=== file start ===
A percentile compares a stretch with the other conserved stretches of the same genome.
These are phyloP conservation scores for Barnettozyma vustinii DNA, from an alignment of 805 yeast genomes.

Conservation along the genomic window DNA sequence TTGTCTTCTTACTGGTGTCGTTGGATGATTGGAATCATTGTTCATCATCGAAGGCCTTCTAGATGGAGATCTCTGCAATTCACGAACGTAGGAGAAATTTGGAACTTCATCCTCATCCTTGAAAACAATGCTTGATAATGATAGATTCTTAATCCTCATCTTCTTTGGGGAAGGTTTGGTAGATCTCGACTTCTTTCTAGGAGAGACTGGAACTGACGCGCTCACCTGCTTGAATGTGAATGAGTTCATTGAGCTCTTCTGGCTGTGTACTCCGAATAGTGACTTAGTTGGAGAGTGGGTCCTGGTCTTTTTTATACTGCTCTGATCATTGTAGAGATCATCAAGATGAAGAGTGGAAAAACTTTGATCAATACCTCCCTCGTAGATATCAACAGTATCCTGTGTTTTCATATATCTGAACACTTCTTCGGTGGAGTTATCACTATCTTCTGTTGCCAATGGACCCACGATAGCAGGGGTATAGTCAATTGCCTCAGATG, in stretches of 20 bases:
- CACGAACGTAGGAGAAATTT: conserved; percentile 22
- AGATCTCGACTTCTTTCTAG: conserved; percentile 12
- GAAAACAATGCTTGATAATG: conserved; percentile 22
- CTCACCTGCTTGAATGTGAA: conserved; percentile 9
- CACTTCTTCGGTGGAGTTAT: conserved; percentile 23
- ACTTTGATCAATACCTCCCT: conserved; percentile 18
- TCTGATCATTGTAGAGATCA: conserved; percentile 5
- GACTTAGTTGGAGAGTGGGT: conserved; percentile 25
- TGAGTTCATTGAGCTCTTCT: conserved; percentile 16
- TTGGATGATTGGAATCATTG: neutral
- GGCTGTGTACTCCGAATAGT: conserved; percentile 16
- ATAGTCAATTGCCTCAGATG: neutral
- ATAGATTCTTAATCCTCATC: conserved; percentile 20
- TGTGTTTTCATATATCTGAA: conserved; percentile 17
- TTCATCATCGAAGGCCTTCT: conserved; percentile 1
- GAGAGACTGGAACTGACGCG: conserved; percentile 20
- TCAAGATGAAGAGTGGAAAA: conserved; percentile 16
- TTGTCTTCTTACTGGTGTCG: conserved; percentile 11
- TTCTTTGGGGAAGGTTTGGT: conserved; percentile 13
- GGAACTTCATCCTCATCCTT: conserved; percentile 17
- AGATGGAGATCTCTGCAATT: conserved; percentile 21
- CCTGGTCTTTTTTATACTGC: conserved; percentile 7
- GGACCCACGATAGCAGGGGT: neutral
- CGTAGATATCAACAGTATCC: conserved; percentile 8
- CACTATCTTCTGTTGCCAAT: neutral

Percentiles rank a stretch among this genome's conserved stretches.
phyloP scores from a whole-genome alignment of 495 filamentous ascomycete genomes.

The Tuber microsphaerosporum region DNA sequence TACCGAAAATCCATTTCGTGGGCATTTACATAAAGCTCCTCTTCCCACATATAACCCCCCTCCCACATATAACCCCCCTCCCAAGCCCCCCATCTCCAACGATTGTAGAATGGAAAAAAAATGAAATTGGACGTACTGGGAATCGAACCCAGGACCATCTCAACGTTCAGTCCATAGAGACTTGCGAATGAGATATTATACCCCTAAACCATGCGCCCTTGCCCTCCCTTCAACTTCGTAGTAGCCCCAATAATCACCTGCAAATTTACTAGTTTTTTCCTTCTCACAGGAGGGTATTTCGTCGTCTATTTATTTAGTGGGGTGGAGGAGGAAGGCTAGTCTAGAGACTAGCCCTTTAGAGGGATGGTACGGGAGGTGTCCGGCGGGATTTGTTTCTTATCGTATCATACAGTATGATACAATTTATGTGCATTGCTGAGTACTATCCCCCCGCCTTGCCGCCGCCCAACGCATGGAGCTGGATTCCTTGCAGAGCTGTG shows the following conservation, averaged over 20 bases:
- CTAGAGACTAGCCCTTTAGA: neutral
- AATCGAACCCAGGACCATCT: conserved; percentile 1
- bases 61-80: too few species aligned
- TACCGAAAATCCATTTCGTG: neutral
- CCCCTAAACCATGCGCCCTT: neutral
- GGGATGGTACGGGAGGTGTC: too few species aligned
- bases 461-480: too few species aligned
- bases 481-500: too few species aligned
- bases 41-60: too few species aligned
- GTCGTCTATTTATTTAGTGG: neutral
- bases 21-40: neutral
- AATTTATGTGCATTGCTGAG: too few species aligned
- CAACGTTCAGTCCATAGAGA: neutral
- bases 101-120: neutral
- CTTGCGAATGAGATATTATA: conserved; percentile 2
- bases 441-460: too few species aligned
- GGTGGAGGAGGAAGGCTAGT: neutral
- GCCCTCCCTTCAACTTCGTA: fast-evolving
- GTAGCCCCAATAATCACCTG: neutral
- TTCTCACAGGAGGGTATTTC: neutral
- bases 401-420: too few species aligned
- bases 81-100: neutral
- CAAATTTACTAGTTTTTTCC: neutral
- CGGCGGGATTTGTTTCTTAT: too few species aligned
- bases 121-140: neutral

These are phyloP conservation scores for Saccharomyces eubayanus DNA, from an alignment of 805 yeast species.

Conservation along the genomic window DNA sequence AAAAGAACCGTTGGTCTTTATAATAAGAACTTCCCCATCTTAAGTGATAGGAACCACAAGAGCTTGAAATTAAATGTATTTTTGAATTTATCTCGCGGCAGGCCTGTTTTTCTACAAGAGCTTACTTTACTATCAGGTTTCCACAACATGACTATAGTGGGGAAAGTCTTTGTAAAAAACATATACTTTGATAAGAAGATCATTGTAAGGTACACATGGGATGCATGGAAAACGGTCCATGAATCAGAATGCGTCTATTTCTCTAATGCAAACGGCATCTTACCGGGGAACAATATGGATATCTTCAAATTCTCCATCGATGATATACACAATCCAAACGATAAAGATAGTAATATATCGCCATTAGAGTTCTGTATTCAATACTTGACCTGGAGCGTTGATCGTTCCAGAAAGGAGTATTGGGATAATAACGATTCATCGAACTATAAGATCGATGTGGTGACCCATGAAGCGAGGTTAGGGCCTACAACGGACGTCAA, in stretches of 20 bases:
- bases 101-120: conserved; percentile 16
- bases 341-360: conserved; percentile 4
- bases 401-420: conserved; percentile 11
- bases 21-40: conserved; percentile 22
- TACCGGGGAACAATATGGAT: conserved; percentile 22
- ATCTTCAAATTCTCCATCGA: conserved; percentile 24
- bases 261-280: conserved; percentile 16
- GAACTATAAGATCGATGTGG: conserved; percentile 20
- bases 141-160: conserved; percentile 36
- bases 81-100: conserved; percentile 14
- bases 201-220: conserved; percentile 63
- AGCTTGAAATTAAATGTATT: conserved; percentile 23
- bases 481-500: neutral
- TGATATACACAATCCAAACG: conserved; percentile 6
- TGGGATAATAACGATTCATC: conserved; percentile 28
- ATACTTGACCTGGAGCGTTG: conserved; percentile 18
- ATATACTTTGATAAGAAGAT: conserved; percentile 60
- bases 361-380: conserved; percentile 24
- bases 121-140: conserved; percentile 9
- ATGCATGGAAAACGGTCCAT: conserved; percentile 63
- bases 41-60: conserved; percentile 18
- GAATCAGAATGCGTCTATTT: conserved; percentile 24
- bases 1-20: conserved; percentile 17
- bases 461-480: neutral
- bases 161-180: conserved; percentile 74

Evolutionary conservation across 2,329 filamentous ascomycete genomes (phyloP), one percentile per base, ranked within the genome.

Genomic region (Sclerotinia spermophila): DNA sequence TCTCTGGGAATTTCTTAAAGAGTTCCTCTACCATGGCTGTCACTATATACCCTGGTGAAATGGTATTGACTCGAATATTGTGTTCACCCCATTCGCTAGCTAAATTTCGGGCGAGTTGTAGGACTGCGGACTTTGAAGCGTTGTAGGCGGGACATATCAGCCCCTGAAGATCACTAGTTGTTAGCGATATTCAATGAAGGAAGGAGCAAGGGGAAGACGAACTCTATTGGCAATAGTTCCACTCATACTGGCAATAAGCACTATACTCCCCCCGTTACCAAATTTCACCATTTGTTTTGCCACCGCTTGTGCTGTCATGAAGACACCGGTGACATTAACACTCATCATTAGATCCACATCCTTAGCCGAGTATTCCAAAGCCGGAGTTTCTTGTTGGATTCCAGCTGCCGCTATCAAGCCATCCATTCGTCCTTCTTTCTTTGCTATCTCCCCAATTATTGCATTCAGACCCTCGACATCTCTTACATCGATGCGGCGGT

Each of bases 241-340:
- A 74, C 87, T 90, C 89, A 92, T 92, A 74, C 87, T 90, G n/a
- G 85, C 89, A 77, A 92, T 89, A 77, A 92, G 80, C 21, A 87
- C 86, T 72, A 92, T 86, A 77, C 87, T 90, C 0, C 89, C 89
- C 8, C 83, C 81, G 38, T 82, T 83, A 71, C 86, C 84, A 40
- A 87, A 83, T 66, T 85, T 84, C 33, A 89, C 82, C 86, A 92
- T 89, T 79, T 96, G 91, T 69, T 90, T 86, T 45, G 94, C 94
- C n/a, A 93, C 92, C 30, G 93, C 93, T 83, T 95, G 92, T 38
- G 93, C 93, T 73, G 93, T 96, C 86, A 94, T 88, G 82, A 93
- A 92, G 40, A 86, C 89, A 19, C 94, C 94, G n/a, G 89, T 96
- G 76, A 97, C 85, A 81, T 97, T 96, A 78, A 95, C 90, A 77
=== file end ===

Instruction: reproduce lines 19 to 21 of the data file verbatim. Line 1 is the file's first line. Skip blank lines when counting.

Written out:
- GAGAGACTGGAACTGACGCG: conserved; percentile 20
- TCAAGATGAAGAGTGGAAAA: conserved; percentile 16
- TTGTCTTCTTACTGGTGTCG: conserved; percentile 11